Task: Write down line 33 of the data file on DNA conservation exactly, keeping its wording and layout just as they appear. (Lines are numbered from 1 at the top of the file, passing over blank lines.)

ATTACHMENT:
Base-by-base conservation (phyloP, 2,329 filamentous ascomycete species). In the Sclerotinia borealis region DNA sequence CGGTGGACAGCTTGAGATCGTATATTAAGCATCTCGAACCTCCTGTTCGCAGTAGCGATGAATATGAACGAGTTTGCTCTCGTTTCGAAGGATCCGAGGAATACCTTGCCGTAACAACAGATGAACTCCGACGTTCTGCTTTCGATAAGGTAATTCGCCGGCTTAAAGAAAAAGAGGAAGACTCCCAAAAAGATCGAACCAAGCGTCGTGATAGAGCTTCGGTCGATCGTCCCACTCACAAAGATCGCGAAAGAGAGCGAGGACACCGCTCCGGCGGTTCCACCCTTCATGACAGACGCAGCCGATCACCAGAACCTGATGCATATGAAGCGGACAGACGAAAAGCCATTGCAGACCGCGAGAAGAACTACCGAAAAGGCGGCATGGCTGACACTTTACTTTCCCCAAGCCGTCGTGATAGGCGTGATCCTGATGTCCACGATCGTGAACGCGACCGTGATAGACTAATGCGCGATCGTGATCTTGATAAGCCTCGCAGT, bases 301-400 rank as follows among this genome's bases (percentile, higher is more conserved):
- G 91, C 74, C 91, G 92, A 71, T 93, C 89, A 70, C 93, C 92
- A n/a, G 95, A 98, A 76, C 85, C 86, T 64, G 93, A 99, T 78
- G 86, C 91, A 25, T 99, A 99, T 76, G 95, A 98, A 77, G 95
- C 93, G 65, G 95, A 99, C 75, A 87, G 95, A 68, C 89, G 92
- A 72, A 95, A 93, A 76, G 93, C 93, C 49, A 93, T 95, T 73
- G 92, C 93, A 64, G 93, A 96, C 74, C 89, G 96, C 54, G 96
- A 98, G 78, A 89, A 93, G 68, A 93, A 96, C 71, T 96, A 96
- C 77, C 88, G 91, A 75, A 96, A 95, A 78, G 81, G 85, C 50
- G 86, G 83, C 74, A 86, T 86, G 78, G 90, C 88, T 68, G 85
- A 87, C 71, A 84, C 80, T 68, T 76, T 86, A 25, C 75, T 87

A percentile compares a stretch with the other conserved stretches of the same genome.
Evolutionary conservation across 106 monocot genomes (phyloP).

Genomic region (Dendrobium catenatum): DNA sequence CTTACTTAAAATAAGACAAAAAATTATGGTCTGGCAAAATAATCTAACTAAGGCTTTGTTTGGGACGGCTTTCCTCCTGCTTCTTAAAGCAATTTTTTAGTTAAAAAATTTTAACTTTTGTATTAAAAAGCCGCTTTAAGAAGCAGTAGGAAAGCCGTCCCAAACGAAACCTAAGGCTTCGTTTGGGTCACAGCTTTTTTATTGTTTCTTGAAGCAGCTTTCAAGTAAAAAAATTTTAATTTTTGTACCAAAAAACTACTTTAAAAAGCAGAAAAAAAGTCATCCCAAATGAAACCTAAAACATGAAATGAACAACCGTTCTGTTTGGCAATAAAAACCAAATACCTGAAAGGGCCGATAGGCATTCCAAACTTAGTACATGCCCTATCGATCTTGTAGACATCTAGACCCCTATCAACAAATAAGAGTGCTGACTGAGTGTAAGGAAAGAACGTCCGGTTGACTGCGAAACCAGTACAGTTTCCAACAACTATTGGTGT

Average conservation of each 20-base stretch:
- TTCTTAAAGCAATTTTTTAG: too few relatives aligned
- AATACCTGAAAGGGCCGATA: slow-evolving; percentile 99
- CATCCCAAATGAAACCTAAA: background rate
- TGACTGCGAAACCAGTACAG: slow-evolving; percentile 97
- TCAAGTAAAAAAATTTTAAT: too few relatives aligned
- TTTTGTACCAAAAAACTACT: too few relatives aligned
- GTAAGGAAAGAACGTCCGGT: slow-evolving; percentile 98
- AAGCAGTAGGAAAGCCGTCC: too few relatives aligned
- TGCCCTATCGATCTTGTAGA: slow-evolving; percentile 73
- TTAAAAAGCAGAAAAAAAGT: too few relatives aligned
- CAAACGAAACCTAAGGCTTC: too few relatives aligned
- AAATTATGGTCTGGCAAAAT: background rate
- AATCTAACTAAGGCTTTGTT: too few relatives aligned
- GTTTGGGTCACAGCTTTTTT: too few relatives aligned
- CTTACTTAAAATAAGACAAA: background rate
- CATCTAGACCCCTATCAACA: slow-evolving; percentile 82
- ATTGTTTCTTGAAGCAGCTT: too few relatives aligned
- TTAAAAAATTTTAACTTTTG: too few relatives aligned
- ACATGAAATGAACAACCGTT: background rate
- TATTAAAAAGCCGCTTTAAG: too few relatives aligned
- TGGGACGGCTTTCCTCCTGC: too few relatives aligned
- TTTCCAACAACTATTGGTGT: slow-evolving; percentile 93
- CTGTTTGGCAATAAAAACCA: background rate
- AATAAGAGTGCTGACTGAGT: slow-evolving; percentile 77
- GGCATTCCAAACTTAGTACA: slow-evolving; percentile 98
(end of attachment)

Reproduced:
- TTAAAAAATTTTAACTTTTG: too few relatives aligned